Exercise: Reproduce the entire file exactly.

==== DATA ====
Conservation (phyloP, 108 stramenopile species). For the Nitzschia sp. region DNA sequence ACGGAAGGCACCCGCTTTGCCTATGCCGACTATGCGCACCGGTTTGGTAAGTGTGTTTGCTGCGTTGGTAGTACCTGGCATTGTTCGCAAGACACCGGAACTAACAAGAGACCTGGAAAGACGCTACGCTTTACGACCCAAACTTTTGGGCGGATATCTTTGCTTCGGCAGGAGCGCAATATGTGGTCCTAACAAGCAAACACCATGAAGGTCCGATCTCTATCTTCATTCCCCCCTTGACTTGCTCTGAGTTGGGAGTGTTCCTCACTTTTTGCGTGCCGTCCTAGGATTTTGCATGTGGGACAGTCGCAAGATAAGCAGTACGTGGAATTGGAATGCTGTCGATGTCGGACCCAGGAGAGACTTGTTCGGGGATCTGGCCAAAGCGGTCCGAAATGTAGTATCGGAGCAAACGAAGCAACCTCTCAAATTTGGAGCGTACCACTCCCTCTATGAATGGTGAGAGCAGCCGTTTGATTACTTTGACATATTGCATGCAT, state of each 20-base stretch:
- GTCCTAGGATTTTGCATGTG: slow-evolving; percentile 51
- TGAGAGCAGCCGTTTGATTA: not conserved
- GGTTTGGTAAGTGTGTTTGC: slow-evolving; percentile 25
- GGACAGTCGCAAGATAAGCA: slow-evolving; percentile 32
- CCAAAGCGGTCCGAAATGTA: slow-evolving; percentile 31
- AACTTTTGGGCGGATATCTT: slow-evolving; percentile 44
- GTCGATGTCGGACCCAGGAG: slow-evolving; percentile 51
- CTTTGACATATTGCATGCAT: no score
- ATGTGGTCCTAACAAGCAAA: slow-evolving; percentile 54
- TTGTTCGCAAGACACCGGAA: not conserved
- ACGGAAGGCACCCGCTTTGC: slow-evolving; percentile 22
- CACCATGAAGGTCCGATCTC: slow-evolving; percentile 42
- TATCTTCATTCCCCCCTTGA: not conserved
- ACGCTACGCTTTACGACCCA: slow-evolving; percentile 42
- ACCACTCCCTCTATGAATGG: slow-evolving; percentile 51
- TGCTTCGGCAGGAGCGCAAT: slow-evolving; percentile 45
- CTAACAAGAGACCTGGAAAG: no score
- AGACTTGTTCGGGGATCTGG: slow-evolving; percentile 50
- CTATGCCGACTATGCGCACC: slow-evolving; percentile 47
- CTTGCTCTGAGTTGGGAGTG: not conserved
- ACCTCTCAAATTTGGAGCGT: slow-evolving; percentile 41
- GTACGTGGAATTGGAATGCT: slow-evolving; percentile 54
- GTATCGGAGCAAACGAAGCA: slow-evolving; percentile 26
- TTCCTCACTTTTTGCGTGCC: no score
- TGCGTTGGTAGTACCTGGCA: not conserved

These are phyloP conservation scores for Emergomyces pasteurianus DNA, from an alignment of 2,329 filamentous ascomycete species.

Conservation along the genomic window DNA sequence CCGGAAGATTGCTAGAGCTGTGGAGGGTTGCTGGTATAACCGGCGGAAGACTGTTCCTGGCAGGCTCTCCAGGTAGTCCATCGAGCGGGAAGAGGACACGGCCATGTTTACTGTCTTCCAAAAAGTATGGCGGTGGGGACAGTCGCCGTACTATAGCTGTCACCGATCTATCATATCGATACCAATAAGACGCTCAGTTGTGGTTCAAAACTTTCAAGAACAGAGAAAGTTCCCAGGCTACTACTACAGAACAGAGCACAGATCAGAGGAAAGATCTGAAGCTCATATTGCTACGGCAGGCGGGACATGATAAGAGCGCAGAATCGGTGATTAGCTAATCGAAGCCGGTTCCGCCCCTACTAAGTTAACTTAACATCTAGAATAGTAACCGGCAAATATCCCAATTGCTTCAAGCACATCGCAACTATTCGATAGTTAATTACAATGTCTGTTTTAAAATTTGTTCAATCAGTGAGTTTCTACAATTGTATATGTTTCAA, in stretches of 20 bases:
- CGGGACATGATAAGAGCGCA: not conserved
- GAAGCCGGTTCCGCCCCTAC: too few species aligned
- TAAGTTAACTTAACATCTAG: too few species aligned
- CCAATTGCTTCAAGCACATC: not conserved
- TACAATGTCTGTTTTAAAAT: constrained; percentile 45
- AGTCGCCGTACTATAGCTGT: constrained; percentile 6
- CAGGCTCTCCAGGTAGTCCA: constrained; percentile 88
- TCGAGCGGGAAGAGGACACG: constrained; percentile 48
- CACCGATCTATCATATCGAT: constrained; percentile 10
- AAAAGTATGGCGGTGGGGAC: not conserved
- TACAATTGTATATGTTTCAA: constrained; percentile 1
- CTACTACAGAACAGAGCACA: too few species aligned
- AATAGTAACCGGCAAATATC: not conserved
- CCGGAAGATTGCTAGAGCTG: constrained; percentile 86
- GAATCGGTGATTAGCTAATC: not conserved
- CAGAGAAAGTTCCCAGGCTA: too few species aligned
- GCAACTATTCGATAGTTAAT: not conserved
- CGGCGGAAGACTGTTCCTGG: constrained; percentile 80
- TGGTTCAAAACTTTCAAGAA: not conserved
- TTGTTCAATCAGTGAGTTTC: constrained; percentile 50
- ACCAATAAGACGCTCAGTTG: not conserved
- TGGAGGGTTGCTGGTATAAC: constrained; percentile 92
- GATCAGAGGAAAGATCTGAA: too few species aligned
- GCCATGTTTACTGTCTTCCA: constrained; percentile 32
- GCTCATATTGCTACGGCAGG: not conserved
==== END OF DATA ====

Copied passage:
Conservation (phyloP, 108 stramenopile species). For the Nitzschia sp. region DNA sequence ACGGAAGGCACCCGCTTTGCCTATGCCGACTATGCGCACCGGTTTGGTAAGTGTGTTTGCTGCGTTGGTAGTACCTGGCATTGTTCGCAAGACACCGGAACTAACAAGAGACCTGGAAAGACGCTACGCTTTACGACCCAAACTTTTGGGCGGATATCTTTGCTTCGGCAGGAGCGCAATATGTGGTCCTAACAAGCAAACACCATGAAGGTCCGATCTCTATCTTCATTCCCCCCTTGACTTGCTCTGAGTTGGGAGTGTTCCTCACTTTTTGCGTGCCGTCCTAGGATTTTGCATGTGGGACAGTCGCAAGATAAGCAGTACGTGGAATTGGAATGCTGTCGATGTCGGACCCAGGAGAGACTTGTTCGGGGATCTGGCCAAAGCGGTCCGAAATGTAGTATCGGAGCAAACGAAGCAACCTCTCAAATTTGGAGCGTACCACTCCCTCTATGAATGGTGAGAGCAGCCGTTTGATTACTTTGACATATTGCATGCAT, state of each 20-base stretch:
- GTCCTAGGATTTTGCATGTG: slow-evolving; percentile 51
- TGAGAGCAGCCGTTTGATTA: not conserved
- GGTTTGGTAAGTGTGTTTGC: slow-evolving; percentile 25
- GGACAGTCGCAAGATAAGCA: slow-evolving; percentile 32
- CCAAAGCGGTCCGAAATGTA: slow-evolving; percentile 31
- AACTTTTGGGCGGATATCTT: slow-evolving; percentile 44
- GTCGATGTCGGACCCAGGAG: slow-evolving; percentile 51
- CTTTGACATATTGCATGCAT: no score
- ATGTGGTCCTAACAAGCAAA: slow-evolving; percentile 54
- TTGTTCGCAAGACACCGGAA: not conserved
- ACGGAAGGCACCCGCTTTGC: slow-evolving; percentile 22
- CACCATGAAGGTCCGATCTC: slow-evolving; percentile 42
- TATCTTCATTCCCCCCTTGA: not conserved
- ACGCTACGCTTTACGACCCA: slow-evolving; percentile 42
- ACCACTCCCTCTATGAATGG: slow-evolving; percentile 51
- TGCTTCGGCAGGAGCGCAAT: slow-evolving; percentile 45
- CTAACAAGAGACCTGGAAAG: no score
- AGACTTGTTCGGGGATCTGG: slow-evolving; percentile 50
- CTATGCCGACTATGCGCACC: slow-evolving; percentile 47
- CTTGCTCTGAGTTGGGAGTG: not conserved
- ACCTCTCAAATTTGGAGCGT: slow-evolving; percentile 41
- GTACGTGGAATTGGAATGCT: slow-evolving; percentile 54
- GTATCGGAGCAAACGAAGCA: slow-evolving; percentile 26
- TTCCTCACTTTTTGCGTGCC: no score
- TGCGTTGGTAGTACCTGGCA: not conserved

These are phyloP conservation scores for Emergomyces pasteurianus DNA, from an alignment of 2,329 filamentous ascomycete species.

Conservation along the genomic window DNA sequence CCGGAAGATTGCTAGAGCTGTGGAGGGTTGCTGGTATAACCGGCGGAAGACTGTTCCTGGCAGGCTCTCCAGGTAGTCCATCGAGCGGGAAGAGGACACGGCCATGTTTACTGTCTTCCAAAAAGTATGGCGGTGGGGACAGTCGCCGTACTATAGCTGTCACCGATCTATCATATCGATACCAATAAGACGCTCAGTTGTGGTTCAAAACTTTCAAGAACAGAGAAAGTTCCCAGGCTACTACTACAGAACAGAGCACAGATCAGAGGAAAGATCTGAAGCTCATATTGCTACGGCAGGCGGGACATGATAAGAGCGCAGAATCGGTGATTAGCTAATCGAAGCCGGTTCCGCCCCTACTAAGTTAACTTAACATCTAGAATAGTAACCGGCAAATATCCCAATTGCTTCAAGCACATCGCAACTATTCGATAGTTAATTACAATGTCTGTTTTAAAATTTGTTCAATCAGTGAGTTTCTACAATTGTATATGTTTCAA, in stretches of 20 bases:
- CGGGACATGATAAGAGCGCA: not conserved
- GAAGCCGGTTCCGCCCCTAC: too few species aligned
- TAAGTTAACTTAACATCTAG: too few species aligned
- CCAATTGCTTCAAGCACATC: not conserved
- TACAATGTCTGTTTTAAAAT: constrained; percentile 45
- AGTCGCCGTACTATAGCTGT: constrained; percentile 6
- CAGGCTCTCCAGGTAGTCCA: constrained; percentile 88
- TCGAGCGGGAAGAGGACACG: constrained; percentile 48
- CACCGATCTATCATATCGAT: constrained; percentile 10
- AAAAGTATGGCGGTGGGGAC: not conserved
- TACAATTGTATATGTTTCAA: constrained; percentile 1
- CTACTACAGAACAGAGCACA: too few species aligned
- AATAGTAACCGGCAAATATC: not conserved
- CCGGAAGATTGCTAGAGCTG: constrained; percentile 86
- GAATCGGTGATTAGCTAATC: not conserved
- CAGAGAAAGTTCCCAGGCTA: too few species aligned
- GCAACTATTCGATAGTTAAT: not conserved
- CGGCGGAAGACTGTTCCTGG: constrained; percentile 80
- TGGTTCAAAACTTTCAAGAA: not conserved
- TTGTTCAATCAGTGAGTTTC: constrained; percentile 50
- ACCAATAAGACGCTCAGTTG: not conserved
- TGGAGGGTTGCTGGTATAAC: constrained; percentile 92
- GATCAGAGGAAAGATCTGAA: too few species aligned
- GCCATGTTTACTGTCTTCCA: constrained; percentile 32
- GCTCATATTGCTACGGCAGG: not conserved